Joint Review Panel Releases Report on Site C Clean Energy Project
Today, the report of the joint federal-provincial panel (the Joint Review Panel) appointed to review BC Hydro’s proposed Site C Clean Energy Project (Site C) was publicly released, following its submission to the federal and BC governments on May 1, 2014. A copy of the full report is available here; a copy of the report summary and list of recommendations is available here.
The Joint Review Panel was mandated by Canada’s Minister of the Environment and BC’s Minister of Environment to assess Site C’s potential environmental, economic, social, heritage and health effects.
Among other findings, the Joint Review Panel concluded that:
- it was unable to assess the accuracy of Site C project cost estimates, and recommended that such costs, including unit energy costs and revenue requirements, be referred to the BC Utilities Commission for detailed examination if Site C proceeds;
- basing Site C on a 20-year demand forecast without an explicit 20-year forecast for electricity prices is not good practice given the potential reduction to electricity demand caused by future real rate increases, and recommended that (i) BC Hydro construct a reasonable long-term pricing model and update the associated load forecast and (ii) such forecasts be subject to a BCUC hearing before beginning construction of Site C;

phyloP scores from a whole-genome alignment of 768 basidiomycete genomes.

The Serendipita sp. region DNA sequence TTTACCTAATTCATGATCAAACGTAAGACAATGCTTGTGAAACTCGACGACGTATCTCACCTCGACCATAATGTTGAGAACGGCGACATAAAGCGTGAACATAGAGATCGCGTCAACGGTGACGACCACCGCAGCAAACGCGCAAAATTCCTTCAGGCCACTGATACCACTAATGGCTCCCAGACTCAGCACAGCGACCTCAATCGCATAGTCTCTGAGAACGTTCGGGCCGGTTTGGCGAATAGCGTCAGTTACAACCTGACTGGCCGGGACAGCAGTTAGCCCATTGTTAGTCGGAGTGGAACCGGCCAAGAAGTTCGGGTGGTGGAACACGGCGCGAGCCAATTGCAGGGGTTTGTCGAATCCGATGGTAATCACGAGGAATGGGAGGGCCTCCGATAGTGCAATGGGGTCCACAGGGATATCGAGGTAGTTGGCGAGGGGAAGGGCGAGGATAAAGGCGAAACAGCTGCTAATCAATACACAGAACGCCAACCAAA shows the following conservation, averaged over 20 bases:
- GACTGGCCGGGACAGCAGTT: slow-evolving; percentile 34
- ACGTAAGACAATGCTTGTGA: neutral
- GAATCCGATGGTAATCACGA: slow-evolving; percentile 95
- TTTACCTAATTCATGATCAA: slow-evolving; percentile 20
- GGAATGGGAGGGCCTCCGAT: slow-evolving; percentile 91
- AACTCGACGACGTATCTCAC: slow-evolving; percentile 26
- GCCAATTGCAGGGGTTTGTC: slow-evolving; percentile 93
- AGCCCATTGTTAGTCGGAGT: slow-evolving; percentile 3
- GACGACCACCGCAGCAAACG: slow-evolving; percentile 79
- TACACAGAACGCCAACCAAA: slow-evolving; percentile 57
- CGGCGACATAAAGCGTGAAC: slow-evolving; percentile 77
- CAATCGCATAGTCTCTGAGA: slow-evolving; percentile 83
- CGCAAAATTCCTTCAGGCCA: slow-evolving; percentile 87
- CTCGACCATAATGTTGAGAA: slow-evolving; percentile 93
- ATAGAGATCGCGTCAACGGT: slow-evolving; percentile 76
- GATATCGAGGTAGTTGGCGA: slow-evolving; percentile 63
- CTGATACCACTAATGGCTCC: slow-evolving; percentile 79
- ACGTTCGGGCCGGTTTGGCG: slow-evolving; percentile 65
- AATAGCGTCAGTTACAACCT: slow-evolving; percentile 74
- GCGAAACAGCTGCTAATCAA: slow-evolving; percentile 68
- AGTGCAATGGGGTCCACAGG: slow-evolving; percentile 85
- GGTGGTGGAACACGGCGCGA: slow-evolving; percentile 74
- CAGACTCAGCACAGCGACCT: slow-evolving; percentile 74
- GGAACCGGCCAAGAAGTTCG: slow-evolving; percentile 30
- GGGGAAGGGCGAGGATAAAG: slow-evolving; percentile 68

- a number of supply alternatives are competitive with Site C on a standard financial analysis, although Site C would produce less expensive power than any alternative in the long term;
- it is unlikely that the transmission and liquefaction energy requirements of BC’s emerging liquefied natural gas industry will be satisfied by any source except natural gas itself, and therefore (i) the “Low Liquefied Natural Gas” scenario (corresponding to 823 GWh/year) described in BC Hydro’s Integrated Resource Plan is most likely correct and (ii) under this scenario available resources could provide adequate energy and capacity until at least 2028;
- BC will need new energy and new capacity in the future, and Site C would be the least expensive alternative whose costs advantages would increase over time as inflation makes alternatives more costly; and
- BC Hydro has not fully demonstrated the need for Site C on its proposed timetable.
The Joint Review Panel’s report also contains a number of conclusions and recommendations in relation to the environmental and social impacts of Site C, including impacts on First Nations. Stay tuned for a more detailed analysis of these findings on this blog.
Both governments will now review the Joint Review Panel’s findings, and will each make a determination on the project, with their respective decisions under the Canadian Environmental Assessment Act and BC’s Environmental Assessment Act to be made public within six months.
BC’s Minister of Environment Canadian Environmental Assessment Act clean energy Environmental Assessment Act First Nations Joint Review Panel Site C Clean Energy Project